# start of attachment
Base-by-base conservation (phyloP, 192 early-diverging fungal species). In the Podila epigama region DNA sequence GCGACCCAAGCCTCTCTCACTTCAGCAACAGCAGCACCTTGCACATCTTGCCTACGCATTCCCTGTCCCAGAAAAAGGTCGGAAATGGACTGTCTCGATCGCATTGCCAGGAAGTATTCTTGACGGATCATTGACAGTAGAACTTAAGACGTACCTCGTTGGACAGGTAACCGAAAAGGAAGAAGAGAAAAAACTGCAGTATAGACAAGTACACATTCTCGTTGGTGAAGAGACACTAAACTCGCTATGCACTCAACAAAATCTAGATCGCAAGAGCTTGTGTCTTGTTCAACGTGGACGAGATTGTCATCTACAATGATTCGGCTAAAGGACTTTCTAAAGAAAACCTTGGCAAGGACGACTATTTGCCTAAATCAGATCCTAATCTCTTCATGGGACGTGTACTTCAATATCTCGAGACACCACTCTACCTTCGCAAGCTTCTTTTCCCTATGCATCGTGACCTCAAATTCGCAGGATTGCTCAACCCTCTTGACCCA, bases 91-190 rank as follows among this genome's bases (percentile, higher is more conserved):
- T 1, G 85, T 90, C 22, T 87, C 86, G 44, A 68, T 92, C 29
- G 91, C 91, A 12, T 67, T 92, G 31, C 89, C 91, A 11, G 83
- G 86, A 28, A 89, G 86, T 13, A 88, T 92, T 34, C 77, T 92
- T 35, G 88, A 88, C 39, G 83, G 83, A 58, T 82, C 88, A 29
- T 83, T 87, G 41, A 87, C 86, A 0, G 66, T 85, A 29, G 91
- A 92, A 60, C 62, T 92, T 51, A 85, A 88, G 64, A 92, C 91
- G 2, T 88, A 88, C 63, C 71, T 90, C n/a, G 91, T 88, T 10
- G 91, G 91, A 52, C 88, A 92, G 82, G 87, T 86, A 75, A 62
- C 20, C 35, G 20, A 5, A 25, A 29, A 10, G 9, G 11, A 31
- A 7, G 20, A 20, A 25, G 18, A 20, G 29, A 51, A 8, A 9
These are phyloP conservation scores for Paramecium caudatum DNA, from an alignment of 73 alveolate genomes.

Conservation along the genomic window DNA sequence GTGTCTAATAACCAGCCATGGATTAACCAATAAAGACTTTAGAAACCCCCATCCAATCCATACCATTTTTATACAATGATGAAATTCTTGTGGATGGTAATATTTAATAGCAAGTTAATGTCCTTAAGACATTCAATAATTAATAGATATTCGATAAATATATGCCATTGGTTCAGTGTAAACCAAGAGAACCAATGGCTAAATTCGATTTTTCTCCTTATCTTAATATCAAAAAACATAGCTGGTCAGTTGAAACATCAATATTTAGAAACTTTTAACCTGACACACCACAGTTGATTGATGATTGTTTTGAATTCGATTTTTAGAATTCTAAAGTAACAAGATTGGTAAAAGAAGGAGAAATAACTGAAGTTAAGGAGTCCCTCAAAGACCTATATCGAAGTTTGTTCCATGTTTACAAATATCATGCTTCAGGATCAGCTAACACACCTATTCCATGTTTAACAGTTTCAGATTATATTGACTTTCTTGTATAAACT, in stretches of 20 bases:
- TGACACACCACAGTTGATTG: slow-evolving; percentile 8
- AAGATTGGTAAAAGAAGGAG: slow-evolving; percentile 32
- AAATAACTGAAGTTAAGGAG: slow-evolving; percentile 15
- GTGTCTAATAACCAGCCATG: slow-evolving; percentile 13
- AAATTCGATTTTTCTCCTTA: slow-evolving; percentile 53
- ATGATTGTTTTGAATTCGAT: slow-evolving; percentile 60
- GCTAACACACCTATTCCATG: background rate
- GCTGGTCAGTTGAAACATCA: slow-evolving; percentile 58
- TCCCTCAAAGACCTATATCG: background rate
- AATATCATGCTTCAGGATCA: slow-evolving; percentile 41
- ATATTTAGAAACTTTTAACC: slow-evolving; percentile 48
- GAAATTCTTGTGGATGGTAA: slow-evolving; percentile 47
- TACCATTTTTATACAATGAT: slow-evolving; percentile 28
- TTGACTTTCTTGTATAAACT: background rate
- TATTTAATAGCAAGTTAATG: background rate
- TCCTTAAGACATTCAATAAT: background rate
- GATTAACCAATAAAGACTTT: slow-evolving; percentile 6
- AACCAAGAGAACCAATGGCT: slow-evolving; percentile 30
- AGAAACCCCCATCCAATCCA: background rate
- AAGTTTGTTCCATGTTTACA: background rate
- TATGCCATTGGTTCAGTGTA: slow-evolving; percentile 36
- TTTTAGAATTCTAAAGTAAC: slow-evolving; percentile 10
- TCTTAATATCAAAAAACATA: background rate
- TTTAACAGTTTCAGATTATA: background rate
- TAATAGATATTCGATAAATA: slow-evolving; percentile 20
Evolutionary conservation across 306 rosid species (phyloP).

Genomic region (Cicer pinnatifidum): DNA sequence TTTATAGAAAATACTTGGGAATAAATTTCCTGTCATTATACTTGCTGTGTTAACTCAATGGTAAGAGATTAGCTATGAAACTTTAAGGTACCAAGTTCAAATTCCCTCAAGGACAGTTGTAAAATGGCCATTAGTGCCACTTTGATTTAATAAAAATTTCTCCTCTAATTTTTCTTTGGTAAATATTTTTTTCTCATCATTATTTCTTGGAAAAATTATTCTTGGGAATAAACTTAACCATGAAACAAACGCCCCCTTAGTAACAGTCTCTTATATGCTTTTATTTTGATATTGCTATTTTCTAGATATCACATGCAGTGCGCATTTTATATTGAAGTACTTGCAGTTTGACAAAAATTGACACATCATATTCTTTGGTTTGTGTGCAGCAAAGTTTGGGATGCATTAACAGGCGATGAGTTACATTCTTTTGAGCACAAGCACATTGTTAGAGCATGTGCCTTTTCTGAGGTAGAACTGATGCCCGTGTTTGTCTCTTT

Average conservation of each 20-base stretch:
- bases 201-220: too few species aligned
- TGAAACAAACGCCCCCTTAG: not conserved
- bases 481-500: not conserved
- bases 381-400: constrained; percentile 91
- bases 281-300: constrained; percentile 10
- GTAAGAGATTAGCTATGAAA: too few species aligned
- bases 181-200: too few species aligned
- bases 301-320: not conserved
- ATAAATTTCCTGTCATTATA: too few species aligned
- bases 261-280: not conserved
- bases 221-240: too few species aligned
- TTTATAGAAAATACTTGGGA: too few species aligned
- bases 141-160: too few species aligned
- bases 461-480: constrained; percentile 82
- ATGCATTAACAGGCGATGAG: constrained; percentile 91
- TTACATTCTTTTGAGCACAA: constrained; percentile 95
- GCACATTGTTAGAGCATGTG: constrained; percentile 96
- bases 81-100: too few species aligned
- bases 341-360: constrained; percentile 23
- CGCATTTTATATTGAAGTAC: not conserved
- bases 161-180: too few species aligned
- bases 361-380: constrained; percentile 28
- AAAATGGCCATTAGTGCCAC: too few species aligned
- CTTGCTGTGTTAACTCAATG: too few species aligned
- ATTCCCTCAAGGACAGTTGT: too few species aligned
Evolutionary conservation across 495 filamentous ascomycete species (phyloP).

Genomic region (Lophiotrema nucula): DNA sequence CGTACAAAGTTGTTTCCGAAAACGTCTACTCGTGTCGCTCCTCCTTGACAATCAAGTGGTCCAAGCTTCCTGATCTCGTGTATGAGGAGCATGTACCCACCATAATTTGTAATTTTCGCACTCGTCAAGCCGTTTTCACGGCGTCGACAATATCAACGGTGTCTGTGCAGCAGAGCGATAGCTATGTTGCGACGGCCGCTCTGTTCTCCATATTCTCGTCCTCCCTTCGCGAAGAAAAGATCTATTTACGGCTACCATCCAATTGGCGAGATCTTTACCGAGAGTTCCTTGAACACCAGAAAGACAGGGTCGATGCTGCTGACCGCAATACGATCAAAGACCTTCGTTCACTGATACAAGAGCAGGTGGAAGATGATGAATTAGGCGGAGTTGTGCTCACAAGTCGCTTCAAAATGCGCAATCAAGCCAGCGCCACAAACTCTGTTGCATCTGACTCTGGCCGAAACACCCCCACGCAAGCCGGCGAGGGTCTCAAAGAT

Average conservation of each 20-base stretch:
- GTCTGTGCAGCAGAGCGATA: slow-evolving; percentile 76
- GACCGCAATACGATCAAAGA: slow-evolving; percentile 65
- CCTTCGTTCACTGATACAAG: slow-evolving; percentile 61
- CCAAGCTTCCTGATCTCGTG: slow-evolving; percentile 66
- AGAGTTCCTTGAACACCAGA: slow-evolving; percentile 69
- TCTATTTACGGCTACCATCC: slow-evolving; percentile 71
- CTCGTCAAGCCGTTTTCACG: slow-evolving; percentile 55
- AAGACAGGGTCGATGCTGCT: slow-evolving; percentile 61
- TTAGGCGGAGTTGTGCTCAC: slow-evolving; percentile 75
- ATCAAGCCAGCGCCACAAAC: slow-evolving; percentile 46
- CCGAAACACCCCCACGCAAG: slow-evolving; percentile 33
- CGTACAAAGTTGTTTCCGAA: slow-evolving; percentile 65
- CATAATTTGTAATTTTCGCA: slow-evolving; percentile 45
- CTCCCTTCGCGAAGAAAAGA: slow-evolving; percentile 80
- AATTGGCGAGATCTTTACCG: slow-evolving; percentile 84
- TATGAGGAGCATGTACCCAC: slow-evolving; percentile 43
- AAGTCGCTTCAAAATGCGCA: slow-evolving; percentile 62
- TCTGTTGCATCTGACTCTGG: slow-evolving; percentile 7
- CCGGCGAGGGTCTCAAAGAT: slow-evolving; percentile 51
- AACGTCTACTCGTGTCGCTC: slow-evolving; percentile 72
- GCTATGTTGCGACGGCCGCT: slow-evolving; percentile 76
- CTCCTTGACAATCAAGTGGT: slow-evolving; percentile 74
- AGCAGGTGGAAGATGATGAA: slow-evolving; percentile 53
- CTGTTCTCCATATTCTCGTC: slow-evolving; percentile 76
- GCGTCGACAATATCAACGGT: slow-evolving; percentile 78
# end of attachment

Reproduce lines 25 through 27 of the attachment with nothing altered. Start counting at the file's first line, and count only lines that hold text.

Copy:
- GAAATTCTTGTGGATGGTAA: slow-evolving; percentile 47
- TACCATTTTTATACAATGAT: slow-evolving; percentile 28
- TTGACTTTCTTGTATAAACT: background rate